Day 26 to 27 - 25th to 26th November - Chitimba
Point of departure : NkhataBay
Point of arrival : Chitimba
Km travelled today: 215 kmCum: 6 173km (gravel 36km cum 1 359km)
Countries so far: 4/16
Where to next? into Tanzania
Total number of photos taken: 96 (cum 1 266)
We left Nkhata Bay early and headed north towards Mzuzu and Rumphi.North of Rumphi the road followed a breathtaking descent of the Great Rift Valley Escarpment (we climbed from 488m at Nkhata to 1 290m at the top of the Escarpment and then back down to 473m at Chitimba) down to Chiweta and then Chitimba on the northern shore of the Lake.
We stopped along the way to buy mangoes - we bought a dozen for MKW200 (about R10).Just about every second tree along the road in Malawi is a mango tree and the season lasts about two months.The locals then sell the mangoes either at markets or along the road to passing traffic.
We arrived at Chitimba Camp Site (run by a Dutch couple, Ed and Carmen, who bought it from a British ex overland truck driver 3 years ago).The camp is very pretty - set on a white beach with an attractive beach bar. The internet here has been the best we have had so far in Malawi and Zambia. This camp site is great and the people friendly and helpful. We also met another young couple, Dominik (Swiss) and Heidi (Danish) who are busy establishing another lodge/camp site further north on the Lake. After checking in we headed out to Livingstonia Mission, 15km from Chitimba.
Livingstonia Mission - founded in 1875 at Cape Maclear by Dr Robert Laws in honour of Dr David Livingstone.Its purpose was to further Livingstone's goal of promoting Christianity and commerce in order to stop the slave trade that was causing such misery along Lake Malawi.In 1881 the mission as moved to Bandawe (just south of Nkhata Bay).Due to the high incidence of malaria around the lake area, Laws moved the mission to higher ground and settled at Khondowe (now Livingstonia), 900m above the lakeshore. The spot was chosen as a result of fertile ground (for crops), a good supply of water and a better climate. The modern mission was built in 1894 and many of its stone buildings are in use today - a college, a hospital, a university hostel etc and the stonehouse houses a very good museum.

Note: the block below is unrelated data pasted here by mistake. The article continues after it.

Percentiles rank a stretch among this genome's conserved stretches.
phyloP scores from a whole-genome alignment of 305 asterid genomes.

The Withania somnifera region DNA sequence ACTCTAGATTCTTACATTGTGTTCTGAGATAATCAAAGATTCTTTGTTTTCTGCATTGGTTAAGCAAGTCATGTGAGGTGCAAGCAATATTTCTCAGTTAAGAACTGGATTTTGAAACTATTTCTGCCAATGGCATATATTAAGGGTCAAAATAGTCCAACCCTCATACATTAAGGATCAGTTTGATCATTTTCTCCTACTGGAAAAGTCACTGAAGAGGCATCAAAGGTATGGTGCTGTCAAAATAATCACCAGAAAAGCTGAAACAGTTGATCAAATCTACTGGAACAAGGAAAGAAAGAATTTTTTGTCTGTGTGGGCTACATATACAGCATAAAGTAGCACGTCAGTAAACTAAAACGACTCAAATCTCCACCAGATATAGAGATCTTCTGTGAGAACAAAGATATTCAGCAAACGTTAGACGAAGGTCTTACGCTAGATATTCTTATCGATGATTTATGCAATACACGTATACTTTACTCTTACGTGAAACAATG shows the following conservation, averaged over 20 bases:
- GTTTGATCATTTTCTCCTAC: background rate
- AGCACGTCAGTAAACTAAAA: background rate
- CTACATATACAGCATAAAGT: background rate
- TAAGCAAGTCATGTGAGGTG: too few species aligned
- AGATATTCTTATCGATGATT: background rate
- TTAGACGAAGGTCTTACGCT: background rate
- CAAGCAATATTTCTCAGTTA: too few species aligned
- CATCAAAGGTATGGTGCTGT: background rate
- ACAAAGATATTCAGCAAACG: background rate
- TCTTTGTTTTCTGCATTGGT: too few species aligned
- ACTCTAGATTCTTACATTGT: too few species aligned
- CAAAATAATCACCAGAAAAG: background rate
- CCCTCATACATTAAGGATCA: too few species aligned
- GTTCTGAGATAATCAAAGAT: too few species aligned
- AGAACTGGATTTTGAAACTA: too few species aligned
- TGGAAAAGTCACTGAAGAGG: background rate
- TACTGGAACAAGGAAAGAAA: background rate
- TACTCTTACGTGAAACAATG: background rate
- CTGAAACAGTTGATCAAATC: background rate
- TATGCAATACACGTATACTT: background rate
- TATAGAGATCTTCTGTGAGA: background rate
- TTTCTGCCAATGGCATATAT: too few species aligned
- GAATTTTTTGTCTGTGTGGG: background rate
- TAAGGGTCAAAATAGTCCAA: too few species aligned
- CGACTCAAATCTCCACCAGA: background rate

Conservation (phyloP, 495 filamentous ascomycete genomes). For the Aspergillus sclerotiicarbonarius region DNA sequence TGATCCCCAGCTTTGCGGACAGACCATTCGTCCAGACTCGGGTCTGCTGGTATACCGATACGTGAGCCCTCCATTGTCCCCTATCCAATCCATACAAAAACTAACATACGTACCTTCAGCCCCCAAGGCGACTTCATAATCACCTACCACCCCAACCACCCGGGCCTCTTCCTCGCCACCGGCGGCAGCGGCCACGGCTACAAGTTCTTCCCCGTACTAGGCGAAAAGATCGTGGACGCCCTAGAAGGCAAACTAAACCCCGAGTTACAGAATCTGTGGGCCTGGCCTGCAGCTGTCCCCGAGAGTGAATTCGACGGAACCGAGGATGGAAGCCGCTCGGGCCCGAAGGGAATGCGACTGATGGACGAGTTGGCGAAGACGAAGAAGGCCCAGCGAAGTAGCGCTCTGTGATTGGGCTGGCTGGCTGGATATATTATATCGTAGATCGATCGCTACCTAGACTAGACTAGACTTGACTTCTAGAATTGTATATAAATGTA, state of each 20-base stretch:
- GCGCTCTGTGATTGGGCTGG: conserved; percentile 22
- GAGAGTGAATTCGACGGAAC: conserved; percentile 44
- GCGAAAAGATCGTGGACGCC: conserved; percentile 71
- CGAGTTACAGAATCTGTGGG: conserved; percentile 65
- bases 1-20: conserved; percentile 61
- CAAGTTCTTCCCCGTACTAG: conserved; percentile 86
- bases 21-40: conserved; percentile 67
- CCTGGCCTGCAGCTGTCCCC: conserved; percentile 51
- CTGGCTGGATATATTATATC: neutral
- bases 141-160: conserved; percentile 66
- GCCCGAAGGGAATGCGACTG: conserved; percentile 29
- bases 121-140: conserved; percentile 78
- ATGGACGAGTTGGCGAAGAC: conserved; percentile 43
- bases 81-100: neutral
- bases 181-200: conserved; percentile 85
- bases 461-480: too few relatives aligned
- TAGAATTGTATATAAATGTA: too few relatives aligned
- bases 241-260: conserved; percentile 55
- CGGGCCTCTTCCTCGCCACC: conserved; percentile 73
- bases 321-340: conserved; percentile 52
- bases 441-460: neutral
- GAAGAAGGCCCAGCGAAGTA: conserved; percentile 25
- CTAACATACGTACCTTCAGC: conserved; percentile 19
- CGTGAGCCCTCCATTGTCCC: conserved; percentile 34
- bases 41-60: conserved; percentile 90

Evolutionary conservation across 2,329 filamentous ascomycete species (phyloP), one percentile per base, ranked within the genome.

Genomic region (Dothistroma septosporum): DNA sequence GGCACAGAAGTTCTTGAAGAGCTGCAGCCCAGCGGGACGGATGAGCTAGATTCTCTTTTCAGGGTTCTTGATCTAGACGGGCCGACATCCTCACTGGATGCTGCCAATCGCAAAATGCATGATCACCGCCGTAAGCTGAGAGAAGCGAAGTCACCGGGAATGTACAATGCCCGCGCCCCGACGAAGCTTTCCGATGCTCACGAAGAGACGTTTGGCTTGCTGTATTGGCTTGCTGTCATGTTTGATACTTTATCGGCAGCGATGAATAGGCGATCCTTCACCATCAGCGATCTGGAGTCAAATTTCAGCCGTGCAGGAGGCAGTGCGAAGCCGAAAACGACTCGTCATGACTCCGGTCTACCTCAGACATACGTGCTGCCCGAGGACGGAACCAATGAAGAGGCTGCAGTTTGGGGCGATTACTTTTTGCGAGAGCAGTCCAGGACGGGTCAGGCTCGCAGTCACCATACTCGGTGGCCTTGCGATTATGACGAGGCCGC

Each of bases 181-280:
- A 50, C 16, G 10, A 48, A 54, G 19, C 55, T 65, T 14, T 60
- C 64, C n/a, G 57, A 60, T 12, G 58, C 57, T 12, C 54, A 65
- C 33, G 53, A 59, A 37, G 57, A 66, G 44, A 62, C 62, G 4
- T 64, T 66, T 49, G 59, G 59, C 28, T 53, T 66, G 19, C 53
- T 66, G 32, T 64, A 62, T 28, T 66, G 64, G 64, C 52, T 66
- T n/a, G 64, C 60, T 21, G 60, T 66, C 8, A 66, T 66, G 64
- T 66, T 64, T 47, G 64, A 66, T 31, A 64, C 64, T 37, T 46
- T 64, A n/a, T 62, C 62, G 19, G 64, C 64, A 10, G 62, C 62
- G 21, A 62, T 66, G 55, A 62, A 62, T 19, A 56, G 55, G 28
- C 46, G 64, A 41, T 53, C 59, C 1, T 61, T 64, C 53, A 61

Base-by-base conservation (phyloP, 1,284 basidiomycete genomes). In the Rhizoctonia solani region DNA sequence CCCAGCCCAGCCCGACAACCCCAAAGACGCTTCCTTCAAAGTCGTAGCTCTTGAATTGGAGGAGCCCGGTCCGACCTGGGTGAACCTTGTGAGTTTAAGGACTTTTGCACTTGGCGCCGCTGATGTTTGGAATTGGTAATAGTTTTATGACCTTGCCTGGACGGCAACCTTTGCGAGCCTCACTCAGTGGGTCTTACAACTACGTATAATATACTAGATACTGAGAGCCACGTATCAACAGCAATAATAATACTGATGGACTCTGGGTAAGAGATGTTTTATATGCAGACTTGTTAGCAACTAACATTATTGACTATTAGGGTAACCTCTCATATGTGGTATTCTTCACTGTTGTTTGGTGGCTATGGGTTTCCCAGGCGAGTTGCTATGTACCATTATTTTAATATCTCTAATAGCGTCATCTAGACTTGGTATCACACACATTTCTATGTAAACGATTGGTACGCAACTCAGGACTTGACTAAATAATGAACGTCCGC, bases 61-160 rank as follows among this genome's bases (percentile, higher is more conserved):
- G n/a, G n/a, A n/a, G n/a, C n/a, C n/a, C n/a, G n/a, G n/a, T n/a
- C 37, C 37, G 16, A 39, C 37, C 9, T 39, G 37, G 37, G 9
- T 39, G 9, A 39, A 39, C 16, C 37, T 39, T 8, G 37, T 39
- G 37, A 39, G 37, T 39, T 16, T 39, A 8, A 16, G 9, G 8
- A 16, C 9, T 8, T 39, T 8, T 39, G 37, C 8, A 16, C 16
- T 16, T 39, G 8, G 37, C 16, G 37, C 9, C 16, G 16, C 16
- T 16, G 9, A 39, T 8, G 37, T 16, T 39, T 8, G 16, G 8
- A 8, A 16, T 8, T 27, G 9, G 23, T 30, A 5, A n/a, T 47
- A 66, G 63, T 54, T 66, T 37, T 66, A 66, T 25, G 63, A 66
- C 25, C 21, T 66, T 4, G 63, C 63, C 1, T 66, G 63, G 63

Getting there was a mission (excuse the pun) in itself - the 15km road climbs over 900m in altitude along a series of 20 hairpin bends, with spectacular views of the lake.
The museum houses a letter from David Livingstone to his son advising him of his mother's death of malaria in Mocambique (Mary Moffat Livingstone).
The mission church is quite imposing with a fine stained glass window depicting Livingstone on his travels.It appears mainly in its original condition, although the church tower has been more recently renovated, sadly not with matching bricks.
Day 27 (Thursday) started with a bit of excitement in camp as Marina spotted a thin green snake on the roof carrier.Anxious that it should not enter the tent or get into the car, after establishing that it was not poisonous, John and local staff pursued it quite vigorously.They managed to get it off the car onto the grass but it escaped back into the front wheel arch and, we assume back into the engine compartment from where it was not seen again.We hoped it used the space it was given to escape back into the garden.Needless to say all doors are kept permanently closed on the Beast.
The overland truck that we met at Pioneers in Lusaka and Mama Rulas in Chipata came into camp today. It was great meeting up with them again. When we left Zambia, they headed off to South Luangwa. They are also heading up to Nairobi.
We ended the day today with a swim in the lake. Having dinner at the Beach Bar and then early start tomorrow to cross the border into Tanzania.
The rest of the day was spent relaxing in camp and a final swim in the Lake.